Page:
5. Offer terrific toppings. Having an array of toppings can really make a big difference in burger taste. Along with the traditional condiments and veggies that people commonly add to their burgers, consider some new flavors, such as guacamole, salsa or grilled pineapple.

Cilantro Pesto Burgers
2 pounds ground chuck, chilled
Sea salt and black pepper
2 tablespoons olive oil
4 slices provolone cheese
4 ciabatta buns
1 large tomato, sliced
Large handful arugula
1 bunch fresh cilantro, stemmed
12 roasted, salted macadamia nuts
1 or 2 garlic cloves, to taste
2 cups packed arugula
1 teaspoon fresh lime juice
1/3 teaspoon grated lime zest
6 tablespoons extra virgin olive oil
¼ cup grated Pecorino Romano
2 tablespoons olive oil
2 tablespoons Dijon mustard
2 tablespoons honey
1 tablespoon balsamic vinegar
1 large Vidalia onion, peeled and cut into 4 thick slices
4 to 6 soaked bamboo skewers
For the pesto: Finely chop the nuts and garlic in a food processor. Add the cilantro, arugula, lime juice and zest and process to coarse puree. With the machine running, add the olive oil in a thin stream and process until smooth. Pulse in the cheese and season to taste. The pesto will keep, chilled, up to two days.
In a bowl, mix the meat, ¼ cup of the pesto and 1½ teaspoons pepper. Divide the meat into four evenly sized patties and chill several hours or overnight.
Preheat the barbecue for the onions. Whisk together the oil, mustard, honey and vinegar, and set aside. Thread 1 or 2 skewers through each onion slice. Brush the onions with the oil mixture and season with salt and pepper, then grill them for 15 minutes, flipping several times as they caramelize.
Season the meat on both sides with salt and pepper, and grill for 7 to 10 minutes to desired doneness. For the last minute or two of cooking, drape a slice of cheese over each burger to melt.
To serve, spread the bun bottoms with pesto. Top with tomato and arugula. Add the patties and then a grilled onion.
Note: Time-pressed cooks may substitute a purchased basil pesto and sauteed onions.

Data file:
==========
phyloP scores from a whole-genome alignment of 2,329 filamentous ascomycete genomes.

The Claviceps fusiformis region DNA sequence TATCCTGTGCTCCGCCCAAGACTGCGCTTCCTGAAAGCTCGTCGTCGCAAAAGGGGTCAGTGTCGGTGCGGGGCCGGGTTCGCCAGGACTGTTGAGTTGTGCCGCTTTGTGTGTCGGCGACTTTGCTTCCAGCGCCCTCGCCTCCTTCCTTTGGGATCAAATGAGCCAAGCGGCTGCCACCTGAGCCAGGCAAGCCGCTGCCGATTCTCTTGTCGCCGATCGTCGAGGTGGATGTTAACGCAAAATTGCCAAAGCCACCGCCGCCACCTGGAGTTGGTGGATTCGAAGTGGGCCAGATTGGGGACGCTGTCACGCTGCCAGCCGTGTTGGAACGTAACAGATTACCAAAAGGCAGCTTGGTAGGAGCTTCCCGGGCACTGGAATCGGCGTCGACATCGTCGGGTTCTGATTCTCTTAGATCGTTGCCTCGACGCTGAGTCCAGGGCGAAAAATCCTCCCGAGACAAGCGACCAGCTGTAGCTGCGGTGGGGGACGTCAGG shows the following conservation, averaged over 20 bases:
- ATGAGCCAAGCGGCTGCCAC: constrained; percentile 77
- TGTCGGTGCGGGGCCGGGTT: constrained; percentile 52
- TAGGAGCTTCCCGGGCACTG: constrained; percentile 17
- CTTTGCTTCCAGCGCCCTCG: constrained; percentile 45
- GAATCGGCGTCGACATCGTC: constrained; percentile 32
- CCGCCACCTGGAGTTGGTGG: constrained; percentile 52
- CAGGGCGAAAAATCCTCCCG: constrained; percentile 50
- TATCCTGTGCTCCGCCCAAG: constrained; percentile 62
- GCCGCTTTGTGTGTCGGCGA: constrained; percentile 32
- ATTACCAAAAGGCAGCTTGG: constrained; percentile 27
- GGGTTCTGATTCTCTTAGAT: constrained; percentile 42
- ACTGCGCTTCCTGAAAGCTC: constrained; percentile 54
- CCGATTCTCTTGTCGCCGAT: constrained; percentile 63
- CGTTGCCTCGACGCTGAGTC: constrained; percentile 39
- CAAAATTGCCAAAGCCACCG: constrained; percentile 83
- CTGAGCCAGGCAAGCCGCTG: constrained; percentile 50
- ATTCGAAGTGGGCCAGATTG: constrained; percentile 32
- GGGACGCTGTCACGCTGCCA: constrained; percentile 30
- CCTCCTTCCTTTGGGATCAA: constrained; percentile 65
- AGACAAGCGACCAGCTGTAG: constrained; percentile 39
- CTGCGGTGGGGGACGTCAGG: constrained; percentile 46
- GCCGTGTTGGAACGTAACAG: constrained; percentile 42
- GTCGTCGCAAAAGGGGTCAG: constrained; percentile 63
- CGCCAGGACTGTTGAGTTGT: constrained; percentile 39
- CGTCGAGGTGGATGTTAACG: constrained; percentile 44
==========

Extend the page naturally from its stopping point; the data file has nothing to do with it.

Yield: Serves 4.

Shrimp and Chicken Sausage Paella

There are probably as many versions of paella as there are cooks who prepare them, but there are three that are most widely known.

Valencian paella consists of white rice, green vegetables, meat (rabbit, chicken, duck), land snails, beans and seasoning. Seafood paella replaces meat and snails with seafood and omits beans and green vegetables, while, mixed paella is a free-style combination of meat, seafood, vegetables and sometimes beans.

I’ve either made or sampled all three varieties, but it’s the kind with seafood that is my favorite, although my first experience with the Spanish dish, at the home of former Grand Forks residents Dan and Billie Jo Rylance, was the Valencian type. It was made by a foreign exchange student from Spain who was living with the Rylances. By all accounts, it was very delicious.

Since then, I’ve tried a few different cookbook recipes, but my favorite was from GQ magazine. It was contained in an article titled “May the Force Bewitch You,” by senior writer Andrew Corsello, who fixed the Shrimp iPaella! recipe for actress Mira Sorvino, who he was interviewing for a cover story.

After reading Corsello’s account of the seductiveness of the recipe (it contains a “freakish” amount of shrimp and is a bit labor intensive), I knew the recipe was right up my alley. I improvised on it slightly, adding pheasant breasts for my grandson who didn’t like shrimp, a little tomato paste and brown rice instead of white), I discovered “the power of paella” to which the writer spoke of, as did everyone else who tried it.

I got to thinking about that recipe after seeing the following one, which was adapted from one in Martha Stewart’s Every day Food magazine’s December 2003 issue. It was contained in an article by Susan M. Selasky of the Detroit Free Press that came via one of the Herald’s wire services.

What I like about the recipe is that it goes together in less than an hour and instead of using chicken thighs and Spanish chorizo, it calls for precooked chicken sausage.

Shrimp and Chicken Sausage Paella
2 tablespoons olive oil, divided
1 pound large shrimp, peeled and deveined
1 pound chicken sausage, sliced in ½-inch rounds
1 large sweet onion, finely chopped
1 red or green bell pepper, chopped
2 large cloves garlic, minced
1½ cups long-grain rice
¼ teaspoon sweet Spanish paprika
Pinch of saffron
1 14.5-ounce can no-salt added diced tomatoes
2 14.5-ounce cans fat-free, reduced-sodium chicken broth
Kosher salt and ground pepper
1 cup frozen green peas, thawed
In a shallow, heavy 12-inch saute pan, heat 1 tablespoon oil over medium-high heat. Cook shrimp until just pink on both sides, 4 to 5 minutes (do not overcook). Transfer to a plate and set aside.